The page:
Audrey Green, "American Stand-Off."
Audrey Green, "American Stand-Off."
Audrey Green, “American Stand-Off.”

Inside the Experimental Station, silence is punctuated by the piercing sound of gunshots. As part of its exhibit “Concealed Carry,” the Station has installed a mechanically operated shotgun that fires blanks every time a housefly crosses its path. The exhibit consists of a variety of artistic reactions to the recently passed Illinois state law that allows private citizens to carry concealed firearms, provided they obtain a permit to do so.

Much of the room resembles a sort of Technicolor armory. A giant peace sign constructed of neon-hued rifles and handguns hangs from the ceiling, questioning how Illinois will keep crime down despite the potential increase in gun-wielding residents. In one corner, a shelf showcases a series of grenades tucked into ostentatious, crocheted pouches. These “grenade cozies” represent one artist’s fear that the concealed carry legislation will lead people to glorify their weapons, carrying them around as casually as bedazzled smartphones.

Some of the featured art is decidedly darker. A series of pop-art style portraits depict everyday people cowering in fear, with circular targets superimposed over their images. Most disturbing is a portrait of a young boy with his back turned, a target lingering portentously beside one of his temples.

Haunting photographs of gunshot-riddled objects adorn another wall. Among them, a cracked cantaloupe leaks viscera, and a ravaged animal carcass gapes.

While the gallery doesn’t officially take a stance on the concealed-carry legislation, it’s clear that the installations are curated with a strong anti-firearm sentiment in mind. One featured piece, a gun icon emblazoned on a flag and encircled by a red prohibition sign, makes this slant heavily apparent.

This image—which mimics the “no-guns” sign that private businesses can opt to display under concealed carry—was the subject of much debate during the group discussion hosted within the exhibit.

Rick Valicenti, a graphic designer, noted its pitfalls. “This whole act of communication is sort of trivializing the issue, the way we’ve gone about communicating the yes-or-no aspect,” he said.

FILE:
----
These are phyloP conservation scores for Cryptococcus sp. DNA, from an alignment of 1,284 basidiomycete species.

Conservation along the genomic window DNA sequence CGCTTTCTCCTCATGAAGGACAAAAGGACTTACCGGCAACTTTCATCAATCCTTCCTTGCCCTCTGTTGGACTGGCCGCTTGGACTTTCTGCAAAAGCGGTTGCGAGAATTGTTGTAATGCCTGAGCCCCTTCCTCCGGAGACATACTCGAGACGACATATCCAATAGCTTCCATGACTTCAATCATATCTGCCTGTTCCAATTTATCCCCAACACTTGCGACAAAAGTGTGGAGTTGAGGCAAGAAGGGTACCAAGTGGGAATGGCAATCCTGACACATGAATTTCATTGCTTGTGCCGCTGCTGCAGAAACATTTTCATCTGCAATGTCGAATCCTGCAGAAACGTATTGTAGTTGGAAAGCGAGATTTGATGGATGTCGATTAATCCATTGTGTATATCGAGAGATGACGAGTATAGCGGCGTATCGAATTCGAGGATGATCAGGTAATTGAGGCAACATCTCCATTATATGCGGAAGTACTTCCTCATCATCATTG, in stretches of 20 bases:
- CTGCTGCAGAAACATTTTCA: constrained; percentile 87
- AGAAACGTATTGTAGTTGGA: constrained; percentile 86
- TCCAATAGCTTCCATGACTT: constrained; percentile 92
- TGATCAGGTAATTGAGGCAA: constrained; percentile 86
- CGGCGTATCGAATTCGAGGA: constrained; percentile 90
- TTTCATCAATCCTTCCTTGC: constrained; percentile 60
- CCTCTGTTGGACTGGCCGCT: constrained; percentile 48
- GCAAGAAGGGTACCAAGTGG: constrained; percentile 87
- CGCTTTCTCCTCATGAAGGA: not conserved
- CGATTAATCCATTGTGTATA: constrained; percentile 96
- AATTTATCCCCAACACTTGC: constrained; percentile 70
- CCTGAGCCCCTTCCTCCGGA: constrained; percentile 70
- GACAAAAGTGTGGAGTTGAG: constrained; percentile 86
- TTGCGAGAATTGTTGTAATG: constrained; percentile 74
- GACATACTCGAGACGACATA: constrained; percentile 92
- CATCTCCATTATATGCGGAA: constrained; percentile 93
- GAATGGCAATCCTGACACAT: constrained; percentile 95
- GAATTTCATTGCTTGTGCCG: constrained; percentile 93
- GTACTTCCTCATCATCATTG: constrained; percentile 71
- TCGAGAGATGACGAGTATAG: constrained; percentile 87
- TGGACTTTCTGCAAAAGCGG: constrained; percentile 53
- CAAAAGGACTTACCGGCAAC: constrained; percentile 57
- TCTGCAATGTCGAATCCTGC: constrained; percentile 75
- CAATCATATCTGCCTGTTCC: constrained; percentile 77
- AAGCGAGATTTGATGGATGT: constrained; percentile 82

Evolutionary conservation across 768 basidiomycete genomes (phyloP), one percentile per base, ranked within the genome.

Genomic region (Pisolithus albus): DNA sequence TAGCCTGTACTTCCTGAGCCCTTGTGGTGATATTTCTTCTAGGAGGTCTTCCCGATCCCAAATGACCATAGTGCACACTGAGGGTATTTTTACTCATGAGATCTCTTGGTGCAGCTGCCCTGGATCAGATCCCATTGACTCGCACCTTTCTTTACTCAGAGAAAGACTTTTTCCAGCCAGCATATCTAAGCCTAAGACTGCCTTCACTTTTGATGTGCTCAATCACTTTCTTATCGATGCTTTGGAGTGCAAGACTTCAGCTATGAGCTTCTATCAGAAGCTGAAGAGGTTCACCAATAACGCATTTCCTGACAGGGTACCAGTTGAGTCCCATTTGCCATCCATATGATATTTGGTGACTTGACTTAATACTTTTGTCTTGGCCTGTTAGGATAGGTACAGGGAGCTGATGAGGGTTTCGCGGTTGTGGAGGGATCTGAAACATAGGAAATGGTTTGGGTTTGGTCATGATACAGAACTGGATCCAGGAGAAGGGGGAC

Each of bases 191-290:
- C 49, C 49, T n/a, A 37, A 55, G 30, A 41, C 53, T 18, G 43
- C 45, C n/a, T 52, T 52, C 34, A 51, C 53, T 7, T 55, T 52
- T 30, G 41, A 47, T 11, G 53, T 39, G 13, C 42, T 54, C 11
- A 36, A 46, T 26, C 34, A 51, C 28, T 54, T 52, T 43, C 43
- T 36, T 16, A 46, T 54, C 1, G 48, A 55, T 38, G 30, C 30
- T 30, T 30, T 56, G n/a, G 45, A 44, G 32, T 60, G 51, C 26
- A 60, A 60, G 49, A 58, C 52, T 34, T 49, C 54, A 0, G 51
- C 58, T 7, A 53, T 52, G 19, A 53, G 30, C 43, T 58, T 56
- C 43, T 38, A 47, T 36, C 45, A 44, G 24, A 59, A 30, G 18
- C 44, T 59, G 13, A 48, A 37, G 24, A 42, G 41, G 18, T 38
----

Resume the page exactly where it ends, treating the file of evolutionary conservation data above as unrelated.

Other members of the conversation felt similarly ambivalent about the flag. Steve Wiesenthal, the university architect at the University of Chicago, suggested that the icon might alienate some Chicagoans by drawing lines between public and private space.

“We pride ourselves on being an open campus,” he said. “Anybody can come on the campus and enjoy and appreciate the architecture and the landscape…and this logo was maybe designed with individual buildings in mind, thinking that the public and private separation is building by building, but when you come to a university campus, you don’t want to think that way at all.”

Some found questions of the flag’s image to be irrelevant to the debate about concealed carry’s impact on Illinois.  “Criminals could care less about signage…the only people who follow the law are law-abiding citizens, okay?” noted one contributor to the conversation, a retired twenty-six-year veteran of the Chicago Police Department and a former homicide detective. He believes that legislation is irrelevant to people intent on committing violent crimes. “You’ve got to get that in you. The people who cross their t’s and dot their i’s and go through what you have to do, the hoops that have been created, to even get a concealed carry permit, trust me, those are not the ones who are going to be inclined to go into someone’s place of business and shoot it up.”

However, many expressed concerns that the concealed-carry legislation might engender a personal arms race among Chicagoans. Others challenged the notion that violence is an essential fact of human existence, calling for the total elimination of all weapons in lieu of mediatory efforts like concealed carry.

Another contributor to the conversation asserted that the public uproar over the concealed carry legislation should be used to highlight the larger social issues at play in Chicago, especially on the South Side. “The concealed carry legislation has allowed us to divorce our conversation about guns from concerns of race and resources,” she said. “In Chicago, guns disproportionately affect people of color, and so this legislation disproportionately affects people of color. So we need to consider concealed carry in the context of these communities and its relationship to poverty, to lack of resources, to lack of education, and that it’s one circumstance in a wider whole.”

The discussion reached no definite conclusions, but that wasn’t the point. In the words of Steve Edwards, the discussion leader, “concealment has created forms of visibility.”

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